Oncogene Mutation Signal in Urinary Cell Free DNA is Highly Correlated with Treatment Response Clinical Study Results Published in 2014 ASCO Annual Meeting Proceedings, a Journal of Clinical Oncology
CHICAGO, June 2, 2014 /PRNewswire/ -- Trovagene, Inc. (NASDAQ: TROV), today announced that data from a study published in the 2014 ASCO Annual Meeting Proceedings, a Journal of Clinical Oncology, demonstrates that oncogene mutation load in urinary cell-free DNA, as determined using the company's precision cancer monitoring technology, is significantly correlated with treatment response. The submission, by Filip Janku, M.D., Ph.D., of The University of Texas MD Anderson Cancer Center, is titled "Longitudinal monitoring of BRAF V600E mutation in urinary cell-free DNA of patients with metastatic cancers."
In the study, multiple sequential urine samples were collected at least four weeks apart from 17 cancer patients with advanced disease that contained the BRAF V600E mutation. Initial mutational status was determined from tissue biopsies taken before and after patients started systemic therapy. Patients included in the study had various cancer types including melanoma (n=7), non-small cell lung cancer (n=3), colorectal cancer (n=2), and other forms of cancer (n=5). Highlights of the study results are as follows:
- Longitudinal analysis of sequential urine samples using Trovagene's cancer monitoring assay demonstrated a highly statistically significant correlation between changes in the amount of BRAF V600E mutation load and treatment response on imaging with targeted drug therapy per RECIST 1.1 criteria (p=0.002).
- Results specifically demonstrated that patients with a decrease in BRAF V600E mutation load had a significantly longer median time to treatment failure compared to those patients who did not experience a reduction of mutation load (259 days vs. 61 days; p=0.002).
"These data suggest that detecting oncogene mutations in urinary cell-free DNA can offer a non-invasive tool for monitoring treatment effect in patients undergoing targeted cancer therapy," stated Dr. Janku. "The statistically significant correlation between mutational status and treatment response suggests that oncogene mutation monitoring has potential to help clinicians rapidly determine responders from non-responders, which may enable more precise treatment decisions and improved patient outcomes."
Added Mark Erlander, Ph.D., chief scientific officer of Trovagene, "The results from this study continue to evolve and demonstrate that our molecular diagnostics can non-invasively detect and track oncogene mutations in patients with a variety of cancers and treatment regimens. Through our numerous collaborations with academic medical centers and integrated healthcare networks, we are continuing to develop the body of clinical evidence necessary to drive commercial adoption of our precision cancer monitoring platform, and to improve the standard of care for cancer patients."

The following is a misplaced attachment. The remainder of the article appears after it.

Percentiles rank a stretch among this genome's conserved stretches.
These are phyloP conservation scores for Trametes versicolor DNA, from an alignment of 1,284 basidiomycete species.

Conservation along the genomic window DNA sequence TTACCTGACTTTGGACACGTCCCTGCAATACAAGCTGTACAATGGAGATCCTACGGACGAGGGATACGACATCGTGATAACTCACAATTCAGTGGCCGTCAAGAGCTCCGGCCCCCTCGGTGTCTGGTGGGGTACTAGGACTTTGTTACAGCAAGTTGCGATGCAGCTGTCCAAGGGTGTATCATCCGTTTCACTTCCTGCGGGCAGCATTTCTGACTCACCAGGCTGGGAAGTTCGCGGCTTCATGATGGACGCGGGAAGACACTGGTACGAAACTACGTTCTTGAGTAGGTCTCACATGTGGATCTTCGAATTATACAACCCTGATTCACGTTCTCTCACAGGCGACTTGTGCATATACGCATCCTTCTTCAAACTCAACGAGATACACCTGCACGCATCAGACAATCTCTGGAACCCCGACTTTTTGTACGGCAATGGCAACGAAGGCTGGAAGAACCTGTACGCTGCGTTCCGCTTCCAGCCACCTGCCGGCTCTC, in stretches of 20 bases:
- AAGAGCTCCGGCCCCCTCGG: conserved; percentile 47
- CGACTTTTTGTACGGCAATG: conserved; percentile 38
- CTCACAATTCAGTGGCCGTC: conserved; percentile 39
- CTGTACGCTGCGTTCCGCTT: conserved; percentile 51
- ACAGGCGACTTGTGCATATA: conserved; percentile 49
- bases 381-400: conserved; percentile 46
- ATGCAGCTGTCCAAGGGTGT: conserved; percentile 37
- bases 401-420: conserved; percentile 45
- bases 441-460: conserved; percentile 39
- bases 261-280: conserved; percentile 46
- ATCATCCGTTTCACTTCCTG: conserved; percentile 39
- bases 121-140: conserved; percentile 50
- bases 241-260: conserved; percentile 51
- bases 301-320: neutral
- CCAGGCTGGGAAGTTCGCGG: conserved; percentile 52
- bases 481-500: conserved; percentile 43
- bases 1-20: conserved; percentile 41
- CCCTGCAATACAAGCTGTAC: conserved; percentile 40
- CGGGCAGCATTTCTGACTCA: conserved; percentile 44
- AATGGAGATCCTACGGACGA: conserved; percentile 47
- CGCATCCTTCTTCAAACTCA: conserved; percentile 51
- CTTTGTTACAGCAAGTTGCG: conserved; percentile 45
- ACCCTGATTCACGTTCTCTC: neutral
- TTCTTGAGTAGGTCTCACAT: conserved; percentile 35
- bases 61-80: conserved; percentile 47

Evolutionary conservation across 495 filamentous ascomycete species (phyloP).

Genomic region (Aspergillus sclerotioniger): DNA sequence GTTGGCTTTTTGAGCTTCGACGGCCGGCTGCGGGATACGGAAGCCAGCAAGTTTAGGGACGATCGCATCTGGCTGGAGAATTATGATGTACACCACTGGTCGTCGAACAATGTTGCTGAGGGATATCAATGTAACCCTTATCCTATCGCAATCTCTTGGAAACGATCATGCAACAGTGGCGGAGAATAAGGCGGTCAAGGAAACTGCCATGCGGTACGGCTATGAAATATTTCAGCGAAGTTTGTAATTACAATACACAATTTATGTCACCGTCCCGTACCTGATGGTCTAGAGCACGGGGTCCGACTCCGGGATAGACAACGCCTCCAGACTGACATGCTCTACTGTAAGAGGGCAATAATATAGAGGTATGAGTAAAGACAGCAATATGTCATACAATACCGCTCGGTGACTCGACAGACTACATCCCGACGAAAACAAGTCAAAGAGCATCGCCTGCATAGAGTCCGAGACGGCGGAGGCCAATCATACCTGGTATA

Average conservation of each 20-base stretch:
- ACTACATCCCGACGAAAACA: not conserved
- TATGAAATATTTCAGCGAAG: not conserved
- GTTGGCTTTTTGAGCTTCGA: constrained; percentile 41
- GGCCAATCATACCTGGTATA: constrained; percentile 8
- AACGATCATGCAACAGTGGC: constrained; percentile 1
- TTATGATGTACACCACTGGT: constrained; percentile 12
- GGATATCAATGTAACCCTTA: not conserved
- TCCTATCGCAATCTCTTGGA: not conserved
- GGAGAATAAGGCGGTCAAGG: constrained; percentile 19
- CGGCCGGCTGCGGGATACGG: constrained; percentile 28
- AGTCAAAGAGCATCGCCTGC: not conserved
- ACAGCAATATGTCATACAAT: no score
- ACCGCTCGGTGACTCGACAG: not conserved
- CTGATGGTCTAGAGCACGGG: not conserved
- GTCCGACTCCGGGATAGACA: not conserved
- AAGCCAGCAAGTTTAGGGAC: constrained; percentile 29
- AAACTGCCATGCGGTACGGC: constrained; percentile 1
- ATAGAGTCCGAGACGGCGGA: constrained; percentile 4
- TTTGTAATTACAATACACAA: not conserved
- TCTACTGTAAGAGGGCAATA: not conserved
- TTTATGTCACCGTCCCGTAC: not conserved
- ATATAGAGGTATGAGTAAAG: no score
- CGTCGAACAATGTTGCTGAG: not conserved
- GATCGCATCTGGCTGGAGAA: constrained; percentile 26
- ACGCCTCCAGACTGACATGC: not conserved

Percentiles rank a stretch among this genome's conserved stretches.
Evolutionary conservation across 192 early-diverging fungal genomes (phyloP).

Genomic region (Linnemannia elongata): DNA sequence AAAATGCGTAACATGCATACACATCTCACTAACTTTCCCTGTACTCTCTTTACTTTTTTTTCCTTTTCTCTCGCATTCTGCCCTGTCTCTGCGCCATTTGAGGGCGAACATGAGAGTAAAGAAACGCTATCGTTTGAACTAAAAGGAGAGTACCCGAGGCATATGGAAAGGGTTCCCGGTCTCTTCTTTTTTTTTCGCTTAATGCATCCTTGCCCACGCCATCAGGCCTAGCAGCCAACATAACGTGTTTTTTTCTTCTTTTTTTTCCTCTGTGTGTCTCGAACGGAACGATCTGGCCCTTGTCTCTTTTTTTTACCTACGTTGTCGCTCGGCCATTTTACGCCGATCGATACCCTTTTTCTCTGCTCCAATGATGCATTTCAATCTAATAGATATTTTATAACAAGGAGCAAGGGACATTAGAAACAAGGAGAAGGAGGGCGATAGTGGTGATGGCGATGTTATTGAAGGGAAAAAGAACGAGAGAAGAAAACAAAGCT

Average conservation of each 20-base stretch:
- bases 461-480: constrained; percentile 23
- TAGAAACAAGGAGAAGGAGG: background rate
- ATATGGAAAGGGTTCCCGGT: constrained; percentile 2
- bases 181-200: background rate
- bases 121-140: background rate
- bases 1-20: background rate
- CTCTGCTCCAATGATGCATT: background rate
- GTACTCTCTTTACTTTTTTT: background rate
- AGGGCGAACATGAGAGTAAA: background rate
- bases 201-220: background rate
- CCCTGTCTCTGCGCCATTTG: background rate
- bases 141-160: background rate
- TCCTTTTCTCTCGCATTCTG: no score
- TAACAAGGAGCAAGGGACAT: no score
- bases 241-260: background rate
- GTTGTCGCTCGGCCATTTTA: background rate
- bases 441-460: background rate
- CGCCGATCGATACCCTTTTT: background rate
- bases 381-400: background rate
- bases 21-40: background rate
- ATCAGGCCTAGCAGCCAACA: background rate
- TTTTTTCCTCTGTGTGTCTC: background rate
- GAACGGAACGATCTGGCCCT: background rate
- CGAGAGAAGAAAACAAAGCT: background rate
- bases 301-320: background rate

Separately, data from an expanded clinical study evaluating Trovagene's precision cancer monitoring platform in patients with histiocytic disease for determination of mutational status and monitoring of treatment response, were presented at the 50th Annual Meeting of the American Society of Clinical Oncology in Chicago in a Poster Highlights Session and were also included in a slide presentation. The investigators intend to submit a manuscript summarizing this study for publication.
About Trovagene, Inc.
Headquartered in San Diego, California, Trovagene is leveraging its proprietary technology for the detection and monitoring of cell-free DNA and RNA in urine. The company's technology detects and quantitates oncogene mutations in cancer patients for improved disease management. Trovagene's precision cancer monitoring platform is designed to provide important clinical information beyond the current standard of care, and is protected by significant intellectual property including multiple issued patents and pending patent applications globally.
Certain statements in this press release are forward-looking within the meaning of the Private Securities Litigation Reform Act of 1995. These statements may be identified by the use of forward-looking words such as "anticipate," "believe," "forecast," "estimated" and "intend," among others. These forward-looking statements are based on Trovagene's current expectations and actual results could differ materially. There are a number of factors that could cause actual events to differ materially from those indicated by such forward-looking statements. These factors include, but are not limited to, substantial competition; our ability to continue as a going concern; our need for additional financing; uncertainties of patent protection and litigation; clinical trials involve a lengthy and expensive process with an uncertain outcome, and results of earlier studies and trials may not be predictive of future trial results; uncertainties of government or fourth party payer reimbursement; limited sales and marketing efforts and dependence upon fourth parties; and risks related to failure to obtain FDA clearances or approvals and noncompliance with FDA regulations. As with any medical diagnostic tests under development, there are significant risks in the development, regulatory approval and commercialization of new products. There are no guarantees that future clinical trials discussed in this press release will be completed or successful or that any product will receive regulatory approval for any indication or prove to be commercially successful. Trovagene does not undertake an obligation to update or revise any forward-looking statement. Investors should read the risk factors set forth in Trovagene's Form 10-K for the year ended December 31, 2013 and other periodic reports filed with the Securities and Exchange Commission.
SOURCE Trovagene, Inc.